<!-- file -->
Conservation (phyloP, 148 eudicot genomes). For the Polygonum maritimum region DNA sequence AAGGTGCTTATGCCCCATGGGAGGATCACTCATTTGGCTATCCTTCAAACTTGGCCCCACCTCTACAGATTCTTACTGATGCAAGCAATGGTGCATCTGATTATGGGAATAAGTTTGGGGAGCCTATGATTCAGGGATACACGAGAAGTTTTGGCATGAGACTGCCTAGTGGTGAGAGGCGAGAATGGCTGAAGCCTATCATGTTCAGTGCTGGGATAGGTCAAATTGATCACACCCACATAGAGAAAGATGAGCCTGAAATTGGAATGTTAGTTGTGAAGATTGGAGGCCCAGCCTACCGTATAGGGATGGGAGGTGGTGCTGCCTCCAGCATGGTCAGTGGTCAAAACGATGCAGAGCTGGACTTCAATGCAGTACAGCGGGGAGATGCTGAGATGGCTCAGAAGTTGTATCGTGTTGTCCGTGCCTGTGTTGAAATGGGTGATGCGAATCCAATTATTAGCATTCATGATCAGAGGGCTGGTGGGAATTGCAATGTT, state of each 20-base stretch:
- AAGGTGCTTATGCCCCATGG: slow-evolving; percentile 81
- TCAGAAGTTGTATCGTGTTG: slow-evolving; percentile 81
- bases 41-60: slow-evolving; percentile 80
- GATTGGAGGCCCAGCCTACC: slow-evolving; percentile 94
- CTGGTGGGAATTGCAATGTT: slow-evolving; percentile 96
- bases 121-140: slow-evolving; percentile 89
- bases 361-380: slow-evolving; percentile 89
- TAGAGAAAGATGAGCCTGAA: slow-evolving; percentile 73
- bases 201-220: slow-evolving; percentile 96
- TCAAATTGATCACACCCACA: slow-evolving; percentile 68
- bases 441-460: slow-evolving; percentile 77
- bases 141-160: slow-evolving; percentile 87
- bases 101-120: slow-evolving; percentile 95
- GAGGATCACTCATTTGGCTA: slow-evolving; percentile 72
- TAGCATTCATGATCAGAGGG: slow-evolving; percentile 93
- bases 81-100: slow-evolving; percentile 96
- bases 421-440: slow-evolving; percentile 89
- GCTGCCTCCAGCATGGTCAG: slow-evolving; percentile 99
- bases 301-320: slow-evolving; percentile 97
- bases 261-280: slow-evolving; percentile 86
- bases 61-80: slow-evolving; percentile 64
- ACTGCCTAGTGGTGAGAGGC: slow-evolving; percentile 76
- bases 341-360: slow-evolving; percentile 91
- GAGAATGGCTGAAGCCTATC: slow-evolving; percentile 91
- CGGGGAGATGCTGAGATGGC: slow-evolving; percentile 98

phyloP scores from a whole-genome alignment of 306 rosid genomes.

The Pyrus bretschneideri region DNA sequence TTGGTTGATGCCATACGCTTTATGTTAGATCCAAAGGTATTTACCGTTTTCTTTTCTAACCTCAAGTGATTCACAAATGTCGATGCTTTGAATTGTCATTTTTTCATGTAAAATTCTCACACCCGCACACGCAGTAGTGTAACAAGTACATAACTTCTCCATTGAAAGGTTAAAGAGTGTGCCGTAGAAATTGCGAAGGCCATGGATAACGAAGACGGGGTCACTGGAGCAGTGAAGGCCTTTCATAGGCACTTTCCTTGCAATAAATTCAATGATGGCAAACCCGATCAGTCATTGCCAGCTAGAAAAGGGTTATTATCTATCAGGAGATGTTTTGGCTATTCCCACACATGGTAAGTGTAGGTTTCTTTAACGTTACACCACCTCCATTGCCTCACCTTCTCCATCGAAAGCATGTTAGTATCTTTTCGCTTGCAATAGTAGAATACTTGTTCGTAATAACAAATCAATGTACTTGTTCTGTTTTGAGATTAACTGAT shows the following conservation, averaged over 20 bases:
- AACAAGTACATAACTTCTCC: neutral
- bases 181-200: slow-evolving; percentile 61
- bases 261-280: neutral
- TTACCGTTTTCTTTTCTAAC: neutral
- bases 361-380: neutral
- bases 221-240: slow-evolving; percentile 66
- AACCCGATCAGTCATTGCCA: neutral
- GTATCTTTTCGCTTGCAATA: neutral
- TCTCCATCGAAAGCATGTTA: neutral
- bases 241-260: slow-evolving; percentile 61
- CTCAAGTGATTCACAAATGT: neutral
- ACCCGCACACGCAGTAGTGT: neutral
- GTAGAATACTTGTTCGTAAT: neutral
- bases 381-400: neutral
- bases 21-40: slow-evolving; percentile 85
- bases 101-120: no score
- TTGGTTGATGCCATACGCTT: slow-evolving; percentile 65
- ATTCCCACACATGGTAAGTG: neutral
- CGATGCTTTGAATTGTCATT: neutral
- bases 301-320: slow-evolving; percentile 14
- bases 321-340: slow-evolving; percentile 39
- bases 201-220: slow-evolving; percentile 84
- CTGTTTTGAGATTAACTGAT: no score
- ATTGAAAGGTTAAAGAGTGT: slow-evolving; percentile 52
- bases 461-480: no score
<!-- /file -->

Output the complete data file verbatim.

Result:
Conservation (phyloP, 148 eudicot genomes). For the Polygonum maritimum region DNA sequence AAGGTGCTTATGCCCCATGGGAGGATCACTCATTTGGCTATCCTTCAAACTTGGCCCCACCTCTACAGATTCTTACTGATGCAAGCAATGGTGCATCTGATTATGGGAATAAGTTTGGGGAGCCTATGATTCAGGGATACACGAGAAGTTTTGGCATGAGACTGCCTAGTGGTGAGAGGCGAGAATGGCTGAAGCCTATCATGTTCAGTGCTGGGATAGGTCAAATTGATCACACCCACATAGAGAAAGATGAGCCTGAAATTGGAATGTTAGTTGTGAAGATTGGAGGCCCAGCCTACCGTATAGGGATGGGAGGTGGTGCTGCCTCCAGCATGGTCAGTGGTCAAAACGATGCAGAGCTGGACTTCAATGCAGTACAGCGGGGAGATGCTGAGATGGCTCAGAAGTTGTATCGTGTTGTCCGTGCCTGTGTTGAAATGGGTGATGCGAATCCAATTATTAGCATTCATGATCAGAGGGCTGGTGGGAATTGCAATGTT, state of each 20-base stretch:
- AAGGTGCTTATGCCCCATGG: slow-evolving; percentile 81
- TCAGAAGTTGTATCGTGTTG: slow-evolving; percentile 81
- bases 41-60: slow-evolving; percentile 80
- GATTGGAGGCCCAGCCTACC: slow-evolving; percentile 94
- CTGGTGGGAATTGCAATGTT: slow-evolving; percentile 96
- bases 121-140: slow-evolving; percentile 89
- bases 361-380: slow-evolving; percentile 89
- TAGAGAAAGATGAGCCTGAA: slow-evolving; percentile 73
- bases 201-220: slow-evolving; percentile 96
- TCAAATTGATCACACCCACA: slow-evolving; percentile 68
- bases 441-460: slow-evolving; percentile 77
- bases 141-160: slow-evolving; percentile 87
- bases 101-120: slow-evolving; percentile 95
- GAGGATCACTCATTTGGCTA: slow-evolving; percentile 72
- TAGCATTCATGATCAGAGGG: slow-evolving; percentile 93
- bases 81-100: slow-evolving; percentile 96
- bases 421-440: slow-evolving; percentile 89
- GCTGCCTCCAGCATGGTCAG: slow-evolving; percentile 99
- bases 301-320: slow-evolving; percentile 97
- bases 261-280: slow-evolving; percentile 86
- bases 61-80: slow-evolving; percentile 64
- ACTGCCTAGTGGTGAGAGGC: slow-evolving; percentile 76
- bases 341-360: slow-evolving; percentile 91
- GAGAATGGCTGAAGCCTATC: slow-evolving; percentile 91
- CGGGGAGATGCTGAGATGGC: slow-evolving; percentile 98

phyloP scores from a whole-genome alignment of 306 rosid genomes.

The Pyrus bretschneideri region DNA sequence TTGGTTGATGCCATACGCTTTATGTTAGATCCAAAGGTATTTACCGTTTTCTTTTCTAACCTCAAGTGATTCACAAATGTCGATGCTTTGAATTGTCATTTTTTCATGTAAAATTCTCACACCCGCACACGCAGTAGTGTAACAAGTACATAACTTCTCCATTGAAAGGTTAAAGAGTGTGCCGTAGAAATTGCGAAGGCCATGGATAACGAAGACGGGGTCACTGGAGCAGTGAAGGCCTTTCATAGGCACTTTCCTTGCAATAAATTCAATGATGGCAAACCCGATCAGTCATTGCCAGCTAGAAAAGGGTTATTATCTATCAGGAGATGTTTTGGCTATTCCCACACATGGTAAGTGTAGGTTTCTTTAACGTTACACCACCTCCATTGCCTCACCTTCTCCATCGAAAGCATGTTAGTATCTTTTCGCTTGCAATAGTAGAATACTTGTTCGTAATAACAAATCAATGTACTTGTTCTGTTTTGAGATTAACTGAT shows the following conservation, averaged over 20 bases:
- AACAAGTACATAACTTCTCC: neutral
- bases 181-200: slow-evolving; percentile 61
- bases 261-280: neutral
- TTACCGTTTTCTTTTCTAAC: neutral
- bases 361-380: neutral
- bases 221-240: slow-evolving; percentile 66
- AACCCGATCAGTCATTGCCA: neutral
- GTATCTTTTCGCTTGCAATA: neutral
- TCTCCATCGAAAGCATGTTA: neutral
- bases 241-260: slow-evolving; percentile 61
- CTCAAGTGATTCACAAATGT: neutral
- ACCCGCACACGCAGTAGTGT: neutral
- GTAGAATACTTGTTCGTAAT: neutral
- bases 381-400: neutral
- bases 21-40: slow-evolving; percentile 85
- bases 101-120: no score
- TTGGTTGATGCCATACGCTT: slow-evolving; percentile 65
- ATTCCCACACATGGTAAGTG: neutral
- CGATGCTTTGAATTGTCATT: neutral
- bases 301-320: slow-evolving; percentile 14
- bases 321-340: slow-evolving; percentile 39
- bases 201-220: slow-evolving; percentile 84
- CTGTTTTGAGATTAACTGAT: no score
- ATTGAAAGGTTAAAGAGTGT: slow-evolving; percentile 52
- bases 461-480: no score